Finally, it was Time. The eight adults took their seats around the dining room table, which had been elegantly set hours before with the best china. The seven of us grandkids, meanwhile, rushed to jostle over position at the folding tables pushed together in the living room, set with the everyday plates. A momentary silence hushed us all as grace was said. Then—well, I imagine there was polite passing in the dining room, but at the kids’ table bowls were swapped over and under, back and forth, and whatever you could reach was fair game.

For awhile, we were too busy eating to talk. But as the meal wore on, the fun began. Someone would make a sculpture out of mashed potatoes, which naturally had to be topped. Someone would tell a joke, which led to more jokes, which inevitably led to someone snorting milk out his nose. The generally hilarity would be briefly quenched when a parent called, “What are you guys doing in there?” Then the story-telling would resume in whispers, leading someone to lean in to hear better, resulting in a glass being knocked over and spilled (“Be quiet! Take my napkin! It’s on the carpet too!”) A contest to see who could make the most creative thing out of the leftovers on his plate ensued. Eventually, our game would be up when a parent came in and found the table in total disarray. Plates in hand, we filed into the kitchen—where it seemed a food bomb had exploded. The lucky ones escaped to the basement before clean-up.

I’ve had many wonderful Thanksgiving dinners since then, but nothing has matched those teen-age years at the kids’ table for sheer fun. How about you? Was there a kids’ table at the holiday dinners in your past?

November 19, 2010

A day at the OGS Library



Yesterday I visited the Ohio Genealogical Society's new library in Bellville. One of my husband’s cousins had contacted me about a branch of his family that I haven’t researched yet. I thought the OGS library might be a good place to start looking for the family of Jonathan Crites, and I wasn’t disappointed.

The library, which opened in July, is beautiful—spacious, inviting, and designed with patrons in mind. Even on a gray November day, the main room was filled with natural light. Long tables beckoned me to spread my materials out. In its former building, the various OGS collections were crammed into every nook and cranny. Now the stacks are neatly organized for browsing. Vertical cabinets housing family files, ancestor charts, and Bible records are easy to access. Classic wooden card files hold special collections. Computers and microfilm readers fill an entire room. And it’s all about genealogy! (sigh)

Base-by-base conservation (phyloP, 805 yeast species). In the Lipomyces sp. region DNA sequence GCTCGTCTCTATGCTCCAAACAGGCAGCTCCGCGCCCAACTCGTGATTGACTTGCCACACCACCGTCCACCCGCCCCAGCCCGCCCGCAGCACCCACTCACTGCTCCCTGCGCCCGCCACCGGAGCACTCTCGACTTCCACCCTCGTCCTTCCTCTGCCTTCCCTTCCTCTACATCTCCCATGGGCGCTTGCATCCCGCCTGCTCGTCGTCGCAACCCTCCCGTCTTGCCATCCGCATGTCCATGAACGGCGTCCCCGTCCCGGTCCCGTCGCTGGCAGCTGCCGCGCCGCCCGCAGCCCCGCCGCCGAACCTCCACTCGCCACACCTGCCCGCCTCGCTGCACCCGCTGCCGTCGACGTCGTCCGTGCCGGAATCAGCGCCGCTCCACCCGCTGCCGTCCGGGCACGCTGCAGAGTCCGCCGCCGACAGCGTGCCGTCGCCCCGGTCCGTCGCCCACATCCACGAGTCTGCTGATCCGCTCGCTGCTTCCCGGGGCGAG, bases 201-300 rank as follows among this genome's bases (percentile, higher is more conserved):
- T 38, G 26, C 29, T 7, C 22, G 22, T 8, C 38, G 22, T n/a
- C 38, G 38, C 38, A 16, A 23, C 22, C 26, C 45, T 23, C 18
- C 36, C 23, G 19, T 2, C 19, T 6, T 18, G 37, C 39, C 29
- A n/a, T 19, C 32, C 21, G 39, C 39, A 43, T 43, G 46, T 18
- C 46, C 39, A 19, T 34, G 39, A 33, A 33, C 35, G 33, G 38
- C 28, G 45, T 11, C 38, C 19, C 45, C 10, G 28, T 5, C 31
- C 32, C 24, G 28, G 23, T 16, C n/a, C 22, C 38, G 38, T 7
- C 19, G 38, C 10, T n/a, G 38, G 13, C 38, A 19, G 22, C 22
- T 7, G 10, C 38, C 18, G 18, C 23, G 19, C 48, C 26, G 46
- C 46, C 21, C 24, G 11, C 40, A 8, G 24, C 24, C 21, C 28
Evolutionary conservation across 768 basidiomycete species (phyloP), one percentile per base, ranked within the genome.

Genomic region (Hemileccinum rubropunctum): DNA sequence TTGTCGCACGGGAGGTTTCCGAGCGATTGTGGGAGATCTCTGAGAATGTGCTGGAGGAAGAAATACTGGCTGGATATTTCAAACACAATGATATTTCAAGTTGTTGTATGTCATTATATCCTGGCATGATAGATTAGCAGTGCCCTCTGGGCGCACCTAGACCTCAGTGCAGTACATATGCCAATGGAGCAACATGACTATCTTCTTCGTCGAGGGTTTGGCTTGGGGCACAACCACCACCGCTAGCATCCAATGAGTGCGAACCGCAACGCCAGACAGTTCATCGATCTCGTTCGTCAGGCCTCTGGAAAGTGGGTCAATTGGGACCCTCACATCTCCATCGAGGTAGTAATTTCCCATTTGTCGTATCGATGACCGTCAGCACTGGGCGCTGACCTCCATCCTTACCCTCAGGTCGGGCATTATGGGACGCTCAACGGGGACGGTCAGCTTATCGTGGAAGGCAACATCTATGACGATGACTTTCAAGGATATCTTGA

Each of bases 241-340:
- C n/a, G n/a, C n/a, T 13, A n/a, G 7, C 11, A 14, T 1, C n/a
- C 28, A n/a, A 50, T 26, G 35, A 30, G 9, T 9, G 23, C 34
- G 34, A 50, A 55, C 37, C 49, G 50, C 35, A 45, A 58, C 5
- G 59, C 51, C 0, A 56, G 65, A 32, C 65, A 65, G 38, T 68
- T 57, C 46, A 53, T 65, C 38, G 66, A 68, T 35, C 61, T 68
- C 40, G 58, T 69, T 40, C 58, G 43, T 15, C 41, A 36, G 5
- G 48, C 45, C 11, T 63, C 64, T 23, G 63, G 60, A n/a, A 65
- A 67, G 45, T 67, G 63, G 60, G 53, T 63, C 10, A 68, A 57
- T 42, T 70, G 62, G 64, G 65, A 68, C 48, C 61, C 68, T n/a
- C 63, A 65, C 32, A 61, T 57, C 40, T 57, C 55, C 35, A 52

I started by checking the unpublished materials, because these can’t be found anywhere else. I copied a pedigree chart that might prove to be a collateral line. Next I looked through the county resources for published marriage and death records for Ashland and Licking counties, and picked up a pretty good lead. There wasn't a Crites family history book. If I had been farther along in my research, I could have checked city and rural directories, maps, yearbooks, or periodicals.

The Ohio Genealogical Society Library is located off I-71 at the Rt. 97 exit, about mid-way between Columbus and Cleveland. Non-members are welcome for a nominal daily fee. It makes a pleasant and productive base for Ohio research.


Related Posts:
A New Look for OGS

November 11, 2010

In Honor of Veteran's Day


Recently I’ve been looking into the military service of two of my great-great-great grandfathers, both of whom fought for the Union in the Civil War. Newel King, from Gallia County, served in Company B of the 91st Regiment Ohio Volunteer Infantry. John Steele, a Virginian by birth but transplanted to Meigs County, served in Company K of the 18th Regiment Ohio Volunteer Infantry.

I don’t believe the two men ever met in their lifetimes. But nearly three decades after the war, Newel’s daughter married John’s son. And here I am today, pouring over the paperwork that gives a glimpse into their lives. From their compiled service records and military pension files, I can get a sense of their hardships, their sacrifices, and their frustrations, both during the war and afterward as they made their cases for compensation. It wasn’t pretty. Although both men survived the war, neither emerged as healthy and productive as before.